Conservative media's Charlotte Allen recently wrote an extensive cover piece for The Weekly Standard that relies on discredited right-wing activists Hans von Spakovsky and J. Christian Adams to attack the Department of Justice's renewed focus on properly enforcing the Voting Rights Act. But while conservative media typically advances these sources and their debunked myths, it is disturbing that mainstream coverage of the Supreme Court case of Shelby County v. Holder is relying on von Spakovsky and not disclosing his highly unreliable background.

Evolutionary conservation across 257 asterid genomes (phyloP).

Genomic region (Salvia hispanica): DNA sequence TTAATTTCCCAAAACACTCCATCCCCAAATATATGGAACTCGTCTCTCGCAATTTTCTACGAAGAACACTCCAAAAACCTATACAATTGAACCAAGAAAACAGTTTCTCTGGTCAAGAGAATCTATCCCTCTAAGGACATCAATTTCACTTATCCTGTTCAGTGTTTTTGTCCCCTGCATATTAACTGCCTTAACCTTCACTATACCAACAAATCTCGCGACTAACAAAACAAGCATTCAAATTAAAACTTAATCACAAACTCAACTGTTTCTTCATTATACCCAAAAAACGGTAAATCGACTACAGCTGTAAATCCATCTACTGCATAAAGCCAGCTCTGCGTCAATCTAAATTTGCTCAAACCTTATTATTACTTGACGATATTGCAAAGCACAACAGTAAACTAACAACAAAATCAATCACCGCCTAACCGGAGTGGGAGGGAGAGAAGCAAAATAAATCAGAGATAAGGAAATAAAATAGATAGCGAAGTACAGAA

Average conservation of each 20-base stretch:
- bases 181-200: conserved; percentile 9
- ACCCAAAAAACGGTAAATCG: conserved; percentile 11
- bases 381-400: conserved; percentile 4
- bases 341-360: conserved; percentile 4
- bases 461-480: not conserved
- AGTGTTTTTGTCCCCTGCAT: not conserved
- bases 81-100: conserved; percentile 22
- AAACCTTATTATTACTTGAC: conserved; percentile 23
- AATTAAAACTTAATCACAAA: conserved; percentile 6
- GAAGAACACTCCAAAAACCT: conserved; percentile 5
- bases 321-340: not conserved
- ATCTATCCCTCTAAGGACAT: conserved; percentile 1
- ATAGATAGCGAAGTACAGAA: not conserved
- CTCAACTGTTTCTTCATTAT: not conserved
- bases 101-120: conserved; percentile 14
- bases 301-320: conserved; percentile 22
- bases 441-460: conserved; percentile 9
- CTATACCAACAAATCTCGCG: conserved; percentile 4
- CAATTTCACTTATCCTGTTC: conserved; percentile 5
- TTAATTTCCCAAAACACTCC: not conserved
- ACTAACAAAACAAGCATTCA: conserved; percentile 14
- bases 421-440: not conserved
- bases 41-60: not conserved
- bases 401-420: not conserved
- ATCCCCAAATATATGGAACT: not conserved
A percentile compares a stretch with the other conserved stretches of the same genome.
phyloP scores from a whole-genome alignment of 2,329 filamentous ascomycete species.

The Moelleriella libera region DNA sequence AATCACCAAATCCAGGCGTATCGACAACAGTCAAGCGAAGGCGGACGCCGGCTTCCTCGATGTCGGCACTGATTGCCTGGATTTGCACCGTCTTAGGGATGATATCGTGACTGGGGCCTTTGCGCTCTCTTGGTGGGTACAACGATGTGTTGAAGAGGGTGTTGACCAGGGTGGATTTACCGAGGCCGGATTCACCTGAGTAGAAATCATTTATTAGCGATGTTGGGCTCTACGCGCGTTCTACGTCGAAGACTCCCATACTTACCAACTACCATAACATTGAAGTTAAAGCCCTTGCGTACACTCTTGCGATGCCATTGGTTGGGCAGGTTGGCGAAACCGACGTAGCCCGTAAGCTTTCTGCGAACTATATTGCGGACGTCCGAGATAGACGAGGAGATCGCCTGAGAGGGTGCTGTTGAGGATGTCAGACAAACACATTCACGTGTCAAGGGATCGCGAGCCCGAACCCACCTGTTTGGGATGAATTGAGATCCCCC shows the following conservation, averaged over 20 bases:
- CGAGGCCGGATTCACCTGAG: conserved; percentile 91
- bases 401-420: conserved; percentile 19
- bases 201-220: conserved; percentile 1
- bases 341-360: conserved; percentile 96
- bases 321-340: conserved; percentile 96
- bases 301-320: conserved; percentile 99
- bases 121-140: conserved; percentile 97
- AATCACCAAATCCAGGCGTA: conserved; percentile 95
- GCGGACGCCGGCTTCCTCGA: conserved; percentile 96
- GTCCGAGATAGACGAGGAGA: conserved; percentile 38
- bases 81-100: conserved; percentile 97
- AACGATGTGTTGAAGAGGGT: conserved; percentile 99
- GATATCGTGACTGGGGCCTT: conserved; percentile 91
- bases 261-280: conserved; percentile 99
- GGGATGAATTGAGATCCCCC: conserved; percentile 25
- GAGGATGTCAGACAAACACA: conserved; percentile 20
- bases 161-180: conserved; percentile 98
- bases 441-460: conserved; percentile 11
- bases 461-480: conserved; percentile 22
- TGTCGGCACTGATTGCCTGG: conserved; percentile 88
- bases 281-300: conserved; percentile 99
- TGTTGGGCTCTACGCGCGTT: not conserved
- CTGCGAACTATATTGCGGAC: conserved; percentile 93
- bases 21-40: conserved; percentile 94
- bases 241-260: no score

Allen, responsible for a piece dubbed "The Stupidest Thing Anyone Has Written About Sandy Hook" by lamenting in National Review Online that no men or "huskier 12-year-old boys" were available to protect the "feminized" victims of the Newtown massacre, takes on the "politiciz[ed]" DOJ under President Obama in her story for the The Weekly Standard. In the article, Allen manages to repeat most of von Spakovsky's and Adams' stale misinformation of years past, ranging from the non-scandalous New Black Panther fiasco and non-existent Fast and Furious conspiracy, to DOJ's "belligerent stances" on enforcement of the Voting Rights Act. Allen also successfully writes over 6,500 words on the alleged "politicizing" of DOJ without divulging von Spakovsky and Adams were poster children for such conduct when they worked for the DOJ under George W. Bush, disparages U.S. Attorney General Eric Holder because his "people" are not black enough to claim civil rights history, and finally undermines her main thesis by admitting that - under any presidency - DOJ follows the policy preferences of the White House.